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Teleconsultation and psychiatry

What is teleconsultation, and how is it applied in psychiatry?

Teleconsultation in psychiatry - definition and objectives

Teleconsultation, in general, is a mode of consultation between a “teleconsulting” medical professional and a patient, via information and communication technologies (online conversation or videoconference). These acts can be covered by social security in the same way as traditional consultations.
Applied to psychiatry, it is a consultation between a mental healthcare professional and a patient suffering from mental disorder or pathology; and requiring regular support.
Psychiatric teleconsultations are intended for patients who have already been met by the practitioner during face-to-face consultations. They aim to establish more regular follow-up for patients whose situation no longer requires trips to an office or a health care facility.
Teleconsultation offers many advantages: patients can access specialists more quickly, without geographic constraints. This makes it possible to develop more personalized, more frequent and less costly support and follow-up.
From a practical point of view, this mode of consultation, thanks to current technological tools, allows the practitioner to transmit to the patient the prescription for the drugs he or she needs, electronically.

Teleconsultation in psychiatry - the targeted public

Psychiatry is a specialty particularly suited to teleconsultation. In addition, teleconsultation allows the practitioner to have some kind of access to the patient’s home and environment, which can be very useful in their management.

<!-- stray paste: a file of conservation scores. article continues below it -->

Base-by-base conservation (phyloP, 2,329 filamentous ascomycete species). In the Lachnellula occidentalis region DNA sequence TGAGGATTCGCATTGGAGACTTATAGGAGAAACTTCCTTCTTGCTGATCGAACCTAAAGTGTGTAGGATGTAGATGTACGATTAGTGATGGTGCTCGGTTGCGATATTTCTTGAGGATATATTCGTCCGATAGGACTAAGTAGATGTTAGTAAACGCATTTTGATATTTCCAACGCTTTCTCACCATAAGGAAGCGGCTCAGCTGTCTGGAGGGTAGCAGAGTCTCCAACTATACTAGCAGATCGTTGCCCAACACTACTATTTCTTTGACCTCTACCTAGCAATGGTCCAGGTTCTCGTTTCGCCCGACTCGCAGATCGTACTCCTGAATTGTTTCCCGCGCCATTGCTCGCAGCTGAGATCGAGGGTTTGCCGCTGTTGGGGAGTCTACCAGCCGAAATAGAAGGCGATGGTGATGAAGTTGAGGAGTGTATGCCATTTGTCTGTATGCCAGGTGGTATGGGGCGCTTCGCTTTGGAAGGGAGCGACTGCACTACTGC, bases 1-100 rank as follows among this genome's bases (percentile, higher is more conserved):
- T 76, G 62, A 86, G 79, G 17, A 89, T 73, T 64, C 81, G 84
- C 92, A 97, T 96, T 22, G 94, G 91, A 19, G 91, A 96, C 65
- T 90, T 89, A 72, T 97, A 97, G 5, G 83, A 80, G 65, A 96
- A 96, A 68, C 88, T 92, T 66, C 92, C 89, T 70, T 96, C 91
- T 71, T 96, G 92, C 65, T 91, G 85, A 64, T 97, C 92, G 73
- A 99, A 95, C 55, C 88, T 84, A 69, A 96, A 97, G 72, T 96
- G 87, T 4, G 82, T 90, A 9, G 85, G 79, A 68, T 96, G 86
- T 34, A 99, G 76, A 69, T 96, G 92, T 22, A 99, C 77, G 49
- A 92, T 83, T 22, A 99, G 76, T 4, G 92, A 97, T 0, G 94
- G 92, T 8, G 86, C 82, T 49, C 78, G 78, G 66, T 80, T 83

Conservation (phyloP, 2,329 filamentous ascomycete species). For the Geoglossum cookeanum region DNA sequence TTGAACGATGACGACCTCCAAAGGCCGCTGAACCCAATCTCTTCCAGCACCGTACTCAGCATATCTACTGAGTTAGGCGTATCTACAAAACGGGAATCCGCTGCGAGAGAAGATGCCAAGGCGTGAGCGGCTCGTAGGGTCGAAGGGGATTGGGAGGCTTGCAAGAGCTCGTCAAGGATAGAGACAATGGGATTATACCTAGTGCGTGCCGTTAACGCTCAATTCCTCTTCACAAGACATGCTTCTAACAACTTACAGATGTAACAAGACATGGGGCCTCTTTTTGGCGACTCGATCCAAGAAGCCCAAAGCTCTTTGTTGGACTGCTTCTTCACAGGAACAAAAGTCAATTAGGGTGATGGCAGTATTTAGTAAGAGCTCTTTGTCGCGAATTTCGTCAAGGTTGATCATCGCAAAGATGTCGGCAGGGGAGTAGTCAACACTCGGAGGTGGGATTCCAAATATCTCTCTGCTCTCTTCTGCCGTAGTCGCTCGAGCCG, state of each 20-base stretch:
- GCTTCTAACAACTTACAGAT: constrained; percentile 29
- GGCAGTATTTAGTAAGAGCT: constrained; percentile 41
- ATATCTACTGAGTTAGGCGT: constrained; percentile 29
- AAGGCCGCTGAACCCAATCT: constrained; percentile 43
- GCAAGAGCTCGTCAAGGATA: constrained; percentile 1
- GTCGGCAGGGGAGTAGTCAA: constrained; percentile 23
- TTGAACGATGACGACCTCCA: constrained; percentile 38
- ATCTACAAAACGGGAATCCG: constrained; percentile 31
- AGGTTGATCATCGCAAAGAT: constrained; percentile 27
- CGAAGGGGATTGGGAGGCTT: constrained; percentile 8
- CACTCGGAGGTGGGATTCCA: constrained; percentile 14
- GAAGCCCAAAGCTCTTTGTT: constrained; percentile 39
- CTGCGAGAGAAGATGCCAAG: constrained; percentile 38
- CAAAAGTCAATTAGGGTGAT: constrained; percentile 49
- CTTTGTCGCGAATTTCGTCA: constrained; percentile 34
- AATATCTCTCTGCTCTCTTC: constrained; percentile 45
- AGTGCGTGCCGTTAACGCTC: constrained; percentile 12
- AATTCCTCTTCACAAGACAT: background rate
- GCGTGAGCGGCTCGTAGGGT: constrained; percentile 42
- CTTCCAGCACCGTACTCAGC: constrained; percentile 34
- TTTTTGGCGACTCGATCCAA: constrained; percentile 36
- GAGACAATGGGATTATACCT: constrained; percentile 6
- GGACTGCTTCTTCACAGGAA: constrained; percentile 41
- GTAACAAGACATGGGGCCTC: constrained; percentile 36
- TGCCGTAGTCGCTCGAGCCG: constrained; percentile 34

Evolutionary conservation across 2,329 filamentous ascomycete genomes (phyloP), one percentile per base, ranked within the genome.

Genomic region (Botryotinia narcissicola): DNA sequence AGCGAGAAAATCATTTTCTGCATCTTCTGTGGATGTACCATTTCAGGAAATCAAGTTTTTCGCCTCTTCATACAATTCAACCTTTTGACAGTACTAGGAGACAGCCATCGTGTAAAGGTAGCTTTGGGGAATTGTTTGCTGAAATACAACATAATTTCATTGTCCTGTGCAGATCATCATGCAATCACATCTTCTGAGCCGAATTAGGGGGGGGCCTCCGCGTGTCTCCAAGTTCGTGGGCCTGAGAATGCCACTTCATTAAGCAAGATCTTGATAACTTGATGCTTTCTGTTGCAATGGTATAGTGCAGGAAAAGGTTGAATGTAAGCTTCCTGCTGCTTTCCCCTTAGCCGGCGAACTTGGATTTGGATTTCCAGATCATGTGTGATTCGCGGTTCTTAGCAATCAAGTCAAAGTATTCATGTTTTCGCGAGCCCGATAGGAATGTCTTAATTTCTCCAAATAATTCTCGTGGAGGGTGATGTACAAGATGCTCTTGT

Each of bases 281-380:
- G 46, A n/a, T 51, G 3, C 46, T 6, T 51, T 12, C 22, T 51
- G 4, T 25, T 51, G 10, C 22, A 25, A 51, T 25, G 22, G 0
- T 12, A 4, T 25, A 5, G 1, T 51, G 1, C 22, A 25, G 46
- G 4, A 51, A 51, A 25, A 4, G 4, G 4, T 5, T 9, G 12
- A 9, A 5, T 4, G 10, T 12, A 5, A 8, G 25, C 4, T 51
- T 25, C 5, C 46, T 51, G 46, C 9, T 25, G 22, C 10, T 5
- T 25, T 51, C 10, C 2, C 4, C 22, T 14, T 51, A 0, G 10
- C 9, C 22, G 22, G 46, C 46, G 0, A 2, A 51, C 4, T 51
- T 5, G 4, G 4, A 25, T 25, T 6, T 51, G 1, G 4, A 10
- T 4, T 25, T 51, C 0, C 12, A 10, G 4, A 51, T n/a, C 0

Because of the disease, some patients may have difficulty maintaining regular follow-up. Certain cases can therefore particularly benefit from teleconsultation:

  • Depressive relapse: monitoring a patient recovering from depression requires regular monitoring. In the event that this type of patient is prevented from visiting his practitioner (illness, injury, etc.), the risks of relapse are great. Teleconsultation thus allows the specialist to follow up for the patient and prevent relapses;


  • Chronic psychosis: Patients with chronic psychosis (such as those with schizophrenia) can sometimes be difficult to follow from a distance. In addition, the impact of their environment on their mental health is significant. Teleconsultation then allows the specialist to follow the patient remotely, while obtaining a better understanding of the environment in which he operates, and thus adapt his prescription each time it is renewed.


  • Insomnia: Patients with sleep disorders are at high risk of addiction to drug therapy and require regular monitoring. Teleconsultation then makes it possible to regularly assess the patient’s sleep progress, and to adapt drug treatment as best as possible, to progressively progress towards stopping the medication.

These few cases illustrate how well teleconsultation is adapted to psychiatric follow-up. Other disorders and pathologies can benefit from remote monitoring. In most of the cases, teleconsultation, especially the need for regular monitoring, to which face-to-face consultation struggles to respond for multiple reasons (lack of time, difficult travel, geographic constraints, etc.).